Column: Don't be fooled – the NFL doesn't care about domestic violence

Shalise Manza YoungYahoo Sports Contributor
Shutdown Corner

Let me state this plainly: the NFL and many of its clubs – I won’t say all – do not care about domestic violence.

They care about paying lip service to domestic violence, through the “No More” campaign and donating tax-deductible money to groups meant to help victims of domestic violence and the institution of a new get-tough rule nearly two years ago meant to severely punish players involved in domestic violence incidents.

They care about public perception. And they remain reactive, more willing to appease the masses than do what’s right from the beginning.

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But when it comes right down to it, the league, and in this case, the New York Giants, do not care.

Or, more likely, the Giants would pretend to care if their kicker, Josh Brown, was missing attempts with any frequency.

But the Giants don’t care that Brown is an admitted wife-beater, not as long as he’s converted 11-of-12 field goal attempts this season.

And NFL commissioner Roger Goodell, well, he is apparently more concerned with how players celebrate touchdowns than how violently they touch their significant others.

That’s the message they’re sending right now to the wives, girlfriends and partners of players across the league, and to women who call themselves fans of the Giants and the NFL.

They don’t care.

The New York Giants should kick Josh Brown to the curb.(Getty Images)
The New York Giants should kick Josh Brown to the curb.(Getty Images)

As of midday Thursday, Brown is still on the New York roster, even after multiple media outlets published stories on Wednesday night containing new information on the breadth of Brown’s abhorrent behavior – in his own words – toward his now-ex-wife, Molly, during their time together.

Among other things, in a hand-written journal entry attributed to Josh Brown, he wrote and circled, “I HAVE abused my wife.” He also confessed to being “physically, emotionally and verbally” abusive toward Molly in a “contract for change” dated March 28, 2013.

In the same document Josh Brown wrote, “I have controlled her (by) making her feel less human than me, and manipulated her with money.”

In all, there are well over 100 pages of documents, released by the King County (Wash.) Sheriff’s Office this week; the documents were submitted as evidence by Molly Brown after Josh Brown’s May 2015 arrest when he was charged with fourth-degree domestic violence.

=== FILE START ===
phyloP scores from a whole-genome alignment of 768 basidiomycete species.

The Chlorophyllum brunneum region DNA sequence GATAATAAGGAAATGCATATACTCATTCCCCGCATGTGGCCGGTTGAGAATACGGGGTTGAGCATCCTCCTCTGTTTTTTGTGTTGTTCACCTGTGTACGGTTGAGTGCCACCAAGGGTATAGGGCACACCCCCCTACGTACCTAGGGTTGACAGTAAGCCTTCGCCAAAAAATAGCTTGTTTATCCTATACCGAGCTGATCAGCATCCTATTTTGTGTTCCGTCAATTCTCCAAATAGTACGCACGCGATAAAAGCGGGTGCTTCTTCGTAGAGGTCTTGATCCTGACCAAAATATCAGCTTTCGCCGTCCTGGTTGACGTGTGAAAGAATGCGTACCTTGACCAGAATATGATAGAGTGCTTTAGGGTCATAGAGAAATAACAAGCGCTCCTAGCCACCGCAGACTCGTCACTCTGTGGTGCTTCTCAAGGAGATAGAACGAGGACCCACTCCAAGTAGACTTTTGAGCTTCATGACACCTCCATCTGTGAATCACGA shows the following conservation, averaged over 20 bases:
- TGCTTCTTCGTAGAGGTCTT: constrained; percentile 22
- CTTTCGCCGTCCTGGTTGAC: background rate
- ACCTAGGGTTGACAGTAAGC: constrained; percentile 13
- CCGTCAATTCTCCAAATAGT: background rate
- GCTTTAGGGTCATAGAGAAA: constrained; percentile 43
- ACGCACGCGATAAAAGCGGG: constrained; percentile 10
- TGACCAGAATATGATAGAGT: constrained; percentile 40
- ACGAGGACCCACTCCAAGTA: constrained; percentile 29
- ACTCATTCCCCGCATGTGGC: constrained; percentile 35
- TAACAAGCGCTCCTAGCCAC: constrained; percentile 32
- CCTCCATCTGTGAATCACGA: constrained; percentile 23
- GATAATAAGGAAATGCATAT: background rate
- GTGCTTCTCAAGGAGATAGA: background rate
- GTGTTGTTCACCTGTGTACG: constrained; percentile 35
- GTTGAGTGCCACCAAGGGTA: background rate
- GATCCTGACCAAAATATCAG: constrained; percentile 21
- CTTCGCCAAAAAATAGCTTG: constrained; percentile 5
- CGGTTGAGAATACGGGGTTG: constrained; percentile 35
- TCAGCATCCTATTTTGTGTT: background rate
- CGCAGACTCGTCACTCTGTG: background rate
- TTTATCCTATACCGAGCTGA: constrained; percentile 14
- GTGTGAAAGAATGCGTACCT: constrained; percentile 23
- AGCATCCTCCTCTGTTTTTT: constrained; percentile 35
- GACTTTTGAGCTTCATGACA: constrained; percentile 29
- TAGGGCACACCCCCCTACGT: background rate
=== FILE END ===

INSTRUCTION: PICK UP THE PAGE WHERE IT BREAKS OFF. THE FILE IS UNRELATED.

(The New York Daily News has all of the documents here.)

On Thursday afternoon, reporters who cover the team were tweeting that the team knew nothing of the new documents released on Wednesday, and there is a report that some of the documents were not made available until Wednesday.

But what of the information the league and the team did have? The day Josh Brown was arrested was the second time in as many days Molly Brown had called police. A couple of weeks later, Molly sat down with a detective, an advocate and a court official and gave a lengthy history of Josh’s behavior.

Molly alleged 20 instances of violence by Josh, and she had called police in nearly every city the couple lived in together, as he played for the Seahawks, Rams, Bengals and Giants.

And still, Josh Brown only received a one-game suspension from the NFL, and nothing but public support from the Giants.

In January, after he was announced as the Giants’ head coach, Ben McAdoo sat down with the New York Post’s Steve Serby. Serby asked McAdoo, “What won’t you tolerate as head coach?”

McAdoo’s answer? “Domestic violence is something that we’re all cracking down on in this league. That’s something that’s important to us as an organization, important to me as a man, and important to me as a coach.”

But yet, in August, when the first police documents came to light, McAdoo stood by his kicker.

It’s important to McAdoo as a coach in an interview, but not in practice.

Giants owner John Mara told reporters the team was “certainly aware” of Brown’s arrest when it signed him to a two-year extension in 2015 and was “comfortable” doing so.

When the first batch of documents was reported in August, the league released a statement that in part blamed Molly for the slap on the wrist Josh received. Molly hadn’t sat down with league investigators, the league said, even as it admitted that it had seen arrest reports and Molly’s interview with the detective, advocate and court official.

So Goodell gave Brown one game.

One game, when the NFL’s own rule says the baseline suspension for a first-time domestic violence is six games without pay.

We’ve seen this before from Goodell. He initially gave Ray Rice a two-game suspension, but then when the video came out that showed Rice clearly decking his then-fiancée in an Atlantic City elevator, he found God, so to speak – and heard and saw the furor of fans and media aghast at the two-game decision – and decided to suspend Rice indefinitely.

There is no video of what Josh Brown did to Molly Brown. Video should not be the standard by which the NFL operates in such situations. We do now have more detailed information, including Josh’s own words.

So now the Giants and NFL might be outraged? Please.

The league released a statement saying it will “thoroughly review the additional information and determine the next steps in the context of the NFL Personal Conduct Policy.”

Just spare us. This is Ray Rice all over again. If Brown is suspended further, or – gasp! – if the Giants release him, the moves would purely be for PR.

You know it, they know it, I know it: by and large, the NFL and its teams don’t care about domestic violence.

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